Envoy to Beijing accused of taking China's sideOpposition parties called on the Moon Jae-in administration to suspend from duty Korean Ambassador to China Noh Young-min over his recent comments ignoring the seriousness of Chinese economic retaliation on some Korean companies.
“Our companies must stop blaming outsiders and keep up their work to get the business going,” Noh said during a luncheon with reporters on Friday. “I heard that Lotte Mart may be pulling out of China because its business investment plan in China had failed and that Lotte Group’s Shin Dong-ju was in a feud with his father Shin Kyuk-ho over the failed plan. Maybe some reporters should look into this.”
Korea-China relations have been strained since Seoul allowed the U.S. to deploy its Terminal High Altitude Area Defense (Thaad) antimissile system. China, a key trading partner of Korea, launched massive economic retaliation in return.
Lotte Mart announced last month it would leave the Chinese market. Among Lotte Mart’s 99 branches there, 87 have been closed for over six months after the Chinese government accused the retailer of violating fire and other safety regulations.
“China is right to be concerned about Thaad, because part of its territory fall under the radar of the system, which can cover from 800 to 2,000 kilometers [some 500 to 1,240 miles],” Noh said.
When asked by reporters at the luncheon whether he was being too pro-China, Noh said, “A Korean ambassador to China must understand as much as possible the standpoint of China. For example, if I were posted to Japan, I would try to do the same, though I do not like Japan very much.”
Opposition parties criticized Noh.
“All the people of Korea know that our people and our companies are suffering as a result of China’s economic retaliation,” Rep. Khang Hyo-shang, spokesman of the main opposition Liberty Korea Party, said in a press briefing Saturday. “Any Korean ambassador must represent the Korean people and companies, but after hearing Noh’s comments, one wonders what country he is representing.”
Khang added, “The Moon administration had better stop trying to be China’s sidekick.”
“Exports of Korean cosmetics and cars and retail sales dropped some 50 to 60 percent after the deployment of Thaad,” said Lee Heang-ja, spokeswoman of the People’s Party. “I am astounded to hear that Noh thinks all these economic struggles are the result of conglomerates’ internal business failures.”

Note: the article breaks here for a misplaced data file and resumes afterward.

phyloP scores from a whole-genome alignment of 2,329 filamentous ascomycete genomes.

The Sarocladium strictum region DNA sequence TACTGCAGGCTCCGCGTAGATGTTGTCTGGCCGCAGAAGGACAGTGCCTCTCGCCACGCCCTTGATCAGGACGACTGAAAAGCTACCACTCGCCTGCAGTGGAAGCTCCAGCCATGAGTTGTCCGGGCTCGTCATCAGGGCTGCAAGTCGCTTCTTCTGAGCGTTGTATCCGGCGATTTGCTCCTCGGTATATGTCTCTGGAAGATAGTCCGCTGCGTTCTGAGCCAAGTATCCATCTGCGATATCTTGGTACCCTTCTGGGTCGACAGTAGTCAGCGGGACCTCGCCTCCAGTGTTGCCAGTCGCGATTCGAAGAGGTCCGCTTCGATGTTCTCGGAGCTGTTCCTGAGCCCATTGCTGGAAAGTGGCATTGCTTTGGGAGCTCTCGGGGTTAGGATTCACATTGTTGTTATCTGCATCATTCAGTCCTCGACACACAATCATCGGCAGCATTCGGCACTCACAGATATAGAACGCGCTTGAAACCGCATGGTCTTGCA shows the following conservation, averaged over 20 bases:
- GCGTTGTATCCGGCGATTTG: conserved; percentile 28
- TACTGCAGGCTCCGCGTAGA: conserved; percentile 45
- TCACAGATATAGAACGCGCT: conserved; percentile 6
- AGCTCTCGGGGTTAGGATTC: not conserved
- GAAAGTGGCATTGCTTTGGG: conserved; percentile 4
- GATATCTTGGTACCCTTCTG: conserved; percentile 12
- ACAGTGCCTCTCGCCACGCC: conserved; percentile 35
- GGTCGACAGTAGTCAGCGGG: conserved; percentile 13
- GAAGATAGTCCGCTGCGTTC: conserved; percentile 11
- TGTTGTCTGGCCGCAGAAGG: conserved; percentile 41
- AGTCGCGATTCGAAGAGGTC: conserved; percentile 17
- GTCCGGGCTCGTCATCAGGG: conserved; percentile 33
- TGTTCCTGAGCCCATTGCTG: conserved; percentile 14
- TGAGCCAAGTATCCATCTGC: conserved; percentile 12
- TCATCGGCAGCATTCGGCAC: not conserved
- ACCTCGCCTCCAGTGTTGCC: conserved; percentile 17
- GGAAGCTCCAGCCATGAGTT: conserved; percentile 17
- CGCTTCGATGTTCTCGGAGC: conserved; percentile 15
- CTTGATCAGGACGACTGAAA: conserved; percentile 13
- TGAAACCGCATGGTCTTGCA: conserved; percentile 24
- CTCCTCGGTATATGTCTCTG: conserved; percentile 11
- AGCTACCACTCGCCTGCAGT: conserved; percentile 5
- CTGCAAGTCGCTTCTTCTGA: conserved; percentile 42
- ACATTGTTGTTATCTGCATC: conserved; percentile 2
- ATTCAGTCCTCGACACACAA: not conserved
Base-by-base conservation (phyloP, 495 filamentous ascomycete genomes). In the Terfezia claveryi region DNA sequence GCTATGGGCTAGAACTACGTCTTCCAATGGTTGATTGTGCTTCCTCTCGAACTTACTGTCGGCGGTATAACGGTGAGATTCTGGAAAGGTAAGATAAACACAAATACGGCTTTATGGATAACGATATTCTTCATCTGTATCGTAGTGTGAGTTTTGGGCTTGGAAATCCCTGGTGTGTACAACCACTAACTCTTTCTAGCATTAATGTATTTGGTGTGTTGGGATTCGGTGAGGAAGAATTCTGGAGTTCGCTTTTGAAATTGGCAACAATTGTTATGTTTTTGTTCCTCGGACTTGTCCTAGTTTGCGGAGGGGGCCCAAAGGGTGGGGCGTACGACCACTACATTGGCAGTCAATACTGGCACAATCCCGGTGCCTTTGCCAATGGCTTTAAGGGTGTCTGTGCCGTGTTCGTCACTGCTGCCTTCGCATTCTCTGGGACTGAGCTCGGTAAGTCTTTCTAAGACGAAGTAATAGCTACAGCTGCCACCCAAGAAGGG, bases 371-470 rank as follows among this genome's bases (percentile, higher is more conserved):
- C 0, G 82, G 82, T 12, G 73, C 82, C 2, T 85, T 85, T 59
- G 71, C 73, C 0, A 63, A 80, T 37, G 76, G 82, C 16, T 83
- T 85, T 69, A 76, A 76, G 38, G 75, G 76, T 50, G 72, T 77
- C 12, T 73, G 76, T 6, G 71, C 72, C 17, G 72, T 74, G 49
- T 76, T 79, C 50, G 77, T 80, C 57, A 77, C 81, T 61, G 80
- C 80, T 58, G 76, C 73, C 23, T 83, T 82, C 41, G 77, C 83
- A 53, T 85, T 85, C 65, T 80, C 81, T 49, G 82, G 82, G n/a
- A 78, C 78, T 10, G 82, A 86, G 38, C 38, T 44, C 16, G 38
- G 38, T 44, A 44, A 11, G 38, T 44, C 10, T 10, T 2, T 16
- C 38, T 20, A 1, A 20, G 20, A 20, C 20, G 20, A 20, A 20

She added, “Noh’s so-called ability to understand where China is coming from does not help the situation of Korea at all.”
The Bareun Party’s spokesman Lee Jong-chul said, “I am struck by the Moon administration’s foreign policy direction at such a time as this when we are all struggling under the Chinese economic retaliation. Moon had better suspend Noh from duty.”
Moon named Noh Young-min, a former three-term lawmaker from the ruling Democratic Party, as his new ambassador to China in August.
Opposition parties have also been criticizing the Moon administration for selecting the wrong foreign policy experts, like Moon Chung-in, presidential special adviser on foreign affairs and national security.
Moon sparked controversy with his comments last week about how a war with North Korea will not happen even if the “Korea-U.S. alliance breaks down.”
This was not the first time his comments stirred controversy. Ahead of Moon’s first summit with U.S. President Donald Trump in Washington in June, Moon Chung-in said South Korea could consult with the United States to scale down joint military exercises and reduce the deployment of U.S. strategic weapons to the South if North Korea suspends its nuclear and missile activities.
BY YOO SEONG-WOON, ESTHER CHUNG [firstname.lastname@example.org]
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